Thursday, March 16, 2017
Starting a business is usually very exciting. But choosing the right type of structure for your business can be confusing. There are a lot of legal structures you can choose from, and all have their advantages and disadvantages.
The decision that you make could have a big impact on the type of paperwork you fill out, the type of liability you might face, and the amount of money you pay in taxes. If can also affect how future business partners and investors might deal with you.
Read more . . .
Tuesday, October 18, 2016
What incentives are available for Nevada-based artisans and craftsman?
Running a small business in Nevada comes with many challenges, particularly in bringing goods and services to the market. For those entities that actually make their products in the state, the Nevada Small Business Development Center (SBDC) has long championed manufacturers and artisans that create home grown goods.
Made in Nevada
The SBDC's "Made in Nevada" initiative has been supporting and promoting Nevada-made products for over 25 years. The entity is set up as a nonprofit and is dedicated to helping local businesses market and brand goods that are primarily grown, made or enhanced in the state. Made in Nevada is also aimed at steering local residents to support businesses in their community.Read more . . .
Saturday, September 3, 2016
What is involved in bringing a professional football team to Nevada?
Football fever has arrived, but this year it has new meaning in Nevada as the possibility of the Oakland Raiders® professional football team eventually relocating and becoming the Las Vegas Raiders™ is making national news.
Business planning attorneys must negotiate the terms of the proposed, complex deal and do local due diligence in order to make the new business venture a reality. While it involves some generally uncontested matters, such as applying for a trademark for the Las Vegas Raiders™ (believed to be in the works), other issues to resolve are more complex and challenging for negotiators.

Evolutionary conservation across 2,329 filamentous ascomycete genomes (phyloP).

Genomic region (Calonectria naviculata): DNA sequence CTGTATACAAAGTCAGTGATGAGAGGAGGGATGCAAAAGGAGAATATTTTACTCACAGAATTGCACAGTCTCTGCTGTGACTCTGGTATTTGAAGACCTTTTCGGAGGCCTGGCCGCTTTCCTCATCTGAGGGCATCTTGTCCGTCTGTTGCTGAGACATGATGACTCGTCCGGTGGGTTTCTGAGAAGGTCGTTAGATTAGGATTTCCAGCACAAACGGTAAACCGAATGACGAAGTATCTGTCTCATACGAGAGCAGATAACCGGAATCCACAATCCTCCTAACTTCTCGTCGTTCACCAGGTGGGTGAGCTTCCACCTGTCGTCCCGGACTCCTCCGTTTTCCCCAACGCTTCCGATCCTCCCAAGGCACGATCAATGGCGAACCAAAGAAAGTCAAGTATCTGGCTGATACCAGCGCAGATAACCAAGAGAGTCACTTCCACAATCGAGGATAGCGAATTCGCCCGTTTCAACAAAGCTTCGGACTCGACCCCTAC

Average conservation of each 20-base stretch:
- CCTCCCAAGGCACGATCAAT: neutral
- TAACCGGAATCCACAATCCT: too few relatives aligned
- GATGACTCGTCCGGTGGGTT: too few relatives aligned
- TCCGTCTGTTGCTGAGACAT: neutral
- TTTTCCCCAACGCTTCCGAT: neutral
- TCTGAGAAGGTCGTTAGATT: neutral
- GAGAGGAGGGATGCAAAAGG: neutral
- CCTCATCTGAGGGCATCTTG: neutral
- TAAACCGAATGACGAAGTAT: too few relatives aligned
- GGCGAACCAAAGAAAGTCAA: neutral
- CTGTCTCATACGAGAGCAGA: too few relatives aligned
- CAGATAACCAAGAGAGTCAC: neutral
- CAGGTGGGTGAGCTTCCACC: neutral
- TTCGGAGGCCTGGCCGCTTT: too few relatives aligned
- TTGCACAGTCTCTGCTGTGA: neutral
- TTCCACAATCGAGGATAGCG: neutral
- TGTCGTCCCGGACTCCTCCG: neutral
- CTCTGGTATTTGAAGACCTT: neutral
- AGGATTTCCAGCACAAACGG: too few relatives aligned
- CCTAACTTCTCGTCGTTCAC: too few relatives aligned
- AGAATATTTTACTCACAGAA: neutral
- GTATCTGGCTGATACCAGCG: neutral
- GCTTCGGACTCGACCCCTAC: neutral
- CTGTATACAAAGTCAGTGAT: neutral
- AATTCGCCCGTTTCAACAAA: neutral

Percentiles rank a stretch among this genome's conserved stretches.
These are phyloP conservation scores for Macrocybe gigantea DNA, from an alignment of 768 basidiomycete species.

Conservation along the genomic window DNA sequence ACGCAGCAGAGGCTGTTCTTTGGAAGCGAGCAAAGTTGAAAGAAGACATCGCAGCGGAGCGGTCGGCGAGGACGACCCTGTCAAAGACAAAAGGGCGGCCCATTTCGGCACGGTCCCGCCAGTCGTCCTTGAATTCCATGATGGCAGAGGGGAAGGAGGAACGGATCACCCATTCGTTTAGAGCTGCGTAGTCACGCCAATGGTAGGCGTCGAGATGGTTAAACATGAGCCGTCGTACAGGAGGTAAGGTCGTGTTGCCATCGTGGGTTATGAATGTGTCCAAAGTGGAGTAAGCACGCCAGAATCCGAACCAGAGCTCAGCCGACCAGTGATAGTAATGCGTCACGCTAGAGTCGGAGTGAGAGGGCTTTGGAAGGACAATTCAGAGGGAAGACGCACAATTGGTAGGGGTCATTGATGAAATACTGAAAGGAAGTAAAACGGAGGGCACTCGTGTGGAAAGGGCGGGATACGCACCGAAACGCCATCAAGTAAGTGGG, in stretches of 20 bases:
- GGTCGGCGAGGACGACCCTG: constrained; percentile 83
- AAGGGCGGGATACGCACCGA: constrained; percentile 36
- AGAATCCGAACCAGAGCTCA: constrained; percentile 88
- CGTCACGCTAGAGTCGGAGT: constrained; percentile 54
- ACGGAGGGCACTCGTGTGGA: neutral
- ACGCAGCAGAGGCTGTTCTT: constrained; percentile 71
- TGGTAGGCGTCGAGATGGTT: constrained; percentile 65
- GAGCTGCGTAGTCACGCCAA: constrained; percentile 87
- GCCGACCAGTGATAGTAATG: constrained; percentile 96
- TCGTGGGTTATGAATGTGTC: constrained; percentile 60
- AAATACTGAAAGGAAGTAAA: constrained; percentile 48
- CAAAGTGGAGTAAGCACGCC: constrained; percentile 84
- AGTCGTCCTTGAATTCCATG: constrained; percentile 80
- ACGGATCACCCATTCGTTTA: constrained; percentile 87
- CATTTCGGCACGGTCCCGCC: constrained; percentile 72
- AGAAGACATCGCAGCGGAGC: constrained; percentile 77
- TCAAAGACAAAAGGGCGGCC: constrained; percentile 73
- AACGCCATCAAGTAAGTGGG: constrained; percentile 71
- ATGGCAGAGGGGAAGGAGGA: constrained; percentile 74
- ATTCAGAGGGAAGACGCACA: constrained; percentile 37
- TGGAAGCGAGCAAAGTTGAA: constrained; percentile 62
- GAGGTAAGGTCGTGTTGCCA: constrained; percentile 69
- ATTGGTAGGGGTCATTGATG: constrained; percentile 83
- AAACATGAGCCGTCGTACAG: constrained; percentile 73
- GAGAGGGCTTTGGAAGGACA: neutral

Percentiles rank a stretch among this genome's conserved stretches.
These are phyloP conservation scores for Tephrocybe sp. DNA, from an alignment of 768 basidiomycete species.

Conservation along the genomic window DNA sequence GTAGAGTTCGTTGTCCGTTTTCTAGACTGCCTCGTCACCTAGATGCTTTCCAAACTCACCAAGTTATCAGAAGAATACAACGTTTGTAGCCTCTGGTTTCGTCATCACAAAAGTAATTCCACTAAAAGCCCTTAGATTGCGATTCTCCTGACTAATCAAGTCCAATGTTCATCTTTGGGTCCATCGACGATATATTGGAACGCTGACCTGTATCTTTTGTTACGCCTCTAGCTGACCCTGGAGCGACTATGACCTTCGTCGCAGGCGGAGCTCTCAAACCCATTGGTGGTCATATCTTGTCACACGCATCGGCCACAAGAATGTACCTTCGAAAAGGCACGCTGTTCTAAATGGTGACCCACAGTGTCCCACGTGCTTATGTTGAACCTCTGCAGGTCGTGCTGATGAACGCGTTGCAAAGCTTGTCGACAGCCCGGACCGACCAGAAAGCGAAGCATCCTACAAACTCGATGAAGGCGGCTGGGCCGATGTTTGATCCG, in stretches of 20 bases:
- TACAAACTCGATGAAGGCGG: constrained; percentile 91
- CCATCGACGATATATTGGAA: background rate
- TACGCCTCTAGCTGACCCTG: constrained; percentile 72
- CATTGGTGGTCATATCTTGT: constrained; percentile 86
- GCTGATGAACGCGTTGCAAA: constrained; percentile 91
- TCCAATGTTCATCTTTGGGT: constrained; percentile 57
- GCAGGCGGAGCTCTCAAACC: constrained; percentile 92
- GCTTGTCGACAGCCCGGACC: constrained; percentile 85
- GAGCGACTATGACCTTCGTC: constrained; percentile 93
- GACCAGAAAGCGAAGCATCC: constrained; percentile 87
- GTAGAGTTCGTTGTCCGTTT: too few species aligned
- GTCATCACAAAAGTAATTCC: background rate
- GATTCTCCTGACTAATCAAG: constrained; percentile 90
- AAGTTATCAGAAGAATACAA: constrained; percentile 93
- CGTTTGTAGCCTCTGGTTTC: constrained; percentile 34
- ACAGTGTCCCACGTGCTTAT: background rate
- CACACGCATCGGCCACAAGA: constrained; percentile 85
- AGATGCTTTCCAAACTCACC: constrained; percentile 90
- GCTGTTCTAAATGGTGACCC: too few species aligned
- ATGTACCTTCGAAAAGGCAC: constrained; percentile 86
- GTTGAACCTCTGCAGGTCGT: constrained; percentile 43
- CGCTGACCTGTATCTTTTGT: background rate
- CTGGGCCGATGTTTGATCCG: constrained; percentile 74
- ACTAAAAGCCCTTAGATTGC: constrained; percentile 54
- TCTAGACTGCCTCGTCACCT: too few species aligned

Read more . . .
Monday, May 16, 2016
How will I know if I'm choosing the right attorney to help me purchase a small business?
Which lawyer you choose when purchasing a business is important since the experience, knowledge and negotiation skills of your attorney can have a major effect on whether your purchase is successful or not. Unfortunately, the average person chooses a lawyer too quickly, without sufficient investigation into the reputation of the individual attorney or the law firm he or she works for.
Necessary Steps To Assess Your Lawyer's Qualifications
In order to ensure that you are hiring a skilled and reputable attorney, you should:
Interview the Lawyer -- During the original meeting, remember that you are "shopping" for the best fit, legally and personally. Make sure the attorney you're interviewing is experienced with small business sales and acquisitions. An excellent personal injury or criminal attorney who dabbles in business purchases would not be a good choice.
Read more . . .
Sunday, February 21, 2016
What is the status of the Adam’s Hub Incubator?
Starting a new business involves a number of considerations, such as choosing the right business structure and protecting the business from legal claims, as well as attracting customers. Along the way, small business owners and entrepreneurs often rely on the advice and support of a wide range of individuals and entities with a track record of business success.
Carson City’s Start-Up Incubator